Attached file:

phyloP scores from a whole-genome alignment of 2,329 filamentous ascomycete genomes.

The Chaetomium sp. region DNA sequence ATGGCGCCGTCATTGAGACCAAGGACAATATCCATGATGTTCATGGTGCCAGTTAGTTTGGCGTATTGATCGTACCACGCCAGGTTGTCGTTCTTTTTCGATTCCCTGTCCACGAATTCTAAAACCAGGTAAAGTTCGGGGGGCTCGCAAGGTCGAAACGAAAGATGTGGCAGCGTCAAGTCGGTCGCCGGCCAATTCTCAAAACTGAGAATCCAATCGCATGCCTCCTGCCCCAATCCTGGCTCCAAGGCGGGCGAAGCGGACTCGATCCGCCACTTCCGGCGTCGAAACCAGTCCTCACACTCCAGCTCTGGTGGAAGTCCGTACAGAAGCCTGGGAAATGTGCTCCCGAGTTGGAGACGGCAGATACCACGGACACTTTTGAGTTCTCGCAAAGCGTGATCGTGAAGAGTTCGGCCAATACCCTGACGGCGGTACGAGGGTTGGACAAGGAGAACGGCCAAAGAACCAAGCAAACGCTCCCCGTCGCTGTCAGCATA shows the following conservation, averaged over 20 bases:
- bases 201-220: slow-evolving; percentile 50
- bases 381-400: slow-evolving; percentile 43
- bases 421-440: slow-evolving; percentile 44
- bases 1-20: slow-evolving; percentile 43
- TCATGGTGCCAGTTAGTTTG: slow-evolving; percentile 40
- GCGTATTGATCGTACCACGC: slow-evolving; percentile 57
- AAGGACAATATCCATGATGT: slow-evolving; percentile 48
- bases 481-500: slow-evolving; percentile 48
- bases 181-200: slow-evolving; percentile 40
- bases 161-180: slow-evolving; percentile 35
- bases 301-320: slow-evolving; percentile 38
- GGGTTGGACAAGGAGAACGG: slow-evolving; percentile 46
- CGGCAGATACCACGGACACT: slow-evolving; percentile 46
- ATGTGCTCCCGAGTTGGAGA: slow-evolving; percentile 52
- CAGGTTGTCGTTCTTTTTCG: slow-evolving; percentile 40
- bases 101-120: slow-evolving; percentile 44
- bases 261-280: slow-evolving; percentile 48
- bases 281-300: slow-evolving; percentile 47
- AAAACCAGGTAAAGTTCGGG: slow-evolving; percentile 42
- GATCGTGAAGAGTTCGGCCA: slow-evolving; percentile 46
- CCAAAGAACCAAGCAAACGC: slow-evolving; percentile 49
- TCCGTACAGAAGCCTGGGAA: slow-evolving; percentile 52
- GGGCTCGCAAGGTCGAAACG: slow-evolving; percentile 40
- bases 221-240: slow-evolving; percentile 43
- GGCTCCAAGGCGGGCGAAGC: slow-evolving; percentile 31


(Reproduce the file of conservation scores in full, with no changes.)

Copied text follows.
phyloP scores from a whole-genome alignment of 2,329 filamentous ascomycete genomes.

The Chaetomium sp. region DNA sequence ATGGCGCCGTCATTGAGACCAAGGACAATATCCATGATGTTCATGGTGCCAGTTAGTTTGGCGTATTGATCGTACCACGCCAGGTTGTCGTTCTTTTTCGATTCCCTGTCCACGAATTCTAAAACCAGGTAAAGTTCGGGGGGCTCGCAAGGTCGAAACGAAAGATGTGGCAGCGTCAAGTCGGTCGCCGGCCAATTCTCAAAACTGAGAATCCAATCGCATGCCTCCTGCCCCAATCCTGGCTCCAAGGCGGGCGAAGCGGACTCGATCCGCCACTTCCGGCGTCGAAACCAGTCCTCACACTCCAGCTCTGGTGGAAGTCCGTACAGAAGCCTGGGAAATGTGCTCCCGAGTTGGAGACGGCAGATACCACGGACACTTTTGAGTTCTCGCAAAGCGTGATCGTGAAGAGTTCGGCCAATACCCTGACGGCGGTACGAGGGTTGGACAAGGAGAACGGCCAAAGAACCAAGCAAACGCTCCCCGTCGCTGTCAGCATA shows the following conservation, averaged over 20 bases:
- bases 201-220: slow-evolving; percentile 50
- bases 381-400: slow-evolving; percentile 43
- bases 421-440: slow-evolving; percentile 44
- bases 1-20: slow-evolving; percentile 43
- TCATGGTGCCAGTTAGTTTG: slow-evolving; percentile 40
- GCGTATTGATCGTACCACGC: slow-evolving; percentile 57
- AAGGACAATATCCATGATGT: slow-evolving; percentile 48
- bases 481-500: slow-evolving; percentile 48
- bases 181-200: slow-evolving; percentile 40
- bases 161-180: slow-evolving; percentile 35
- bases 301-320: slow-evolving; percentile 38
- GGGTTGGACAAGGAGAACGG: slow-evolving; percentile 46
- CGGCAGATACCACGGACACT: slow-evolving; percentile 46
- ATGTGCTCCCGAGTTGGAGA: slow-evolving; percentile 52
- CAGGTTGTCGTTCTTTTTCG: slow-evolving; percentile 40
- bases 101-120: slow-evolving; percentile 44
- bases 261-280: slow-evolving; percentile 48
- bases 281-300: slow-evolving; percentile 47
- AAAACCAGGTAAAGTTCGGG: slow-evolving; percentile 42
- GATCGTGAAGAGTTCGGCCA: slow-evolving; percentile 46
- CCAAAGAACCAAGCAAACGC: slow-evolving; percentile 49
- TCCGTACAGAAGCCTGGGAA: slow-evolving; percentile 52
- GGGCTCGCAAGGTCGAAACG: slow-evolving; percentile 40
- bases 221-240: slow-evolving; percentile 43
- GGCTCCAAGGCGGGCGAAGC: slow-evolving; percentile 31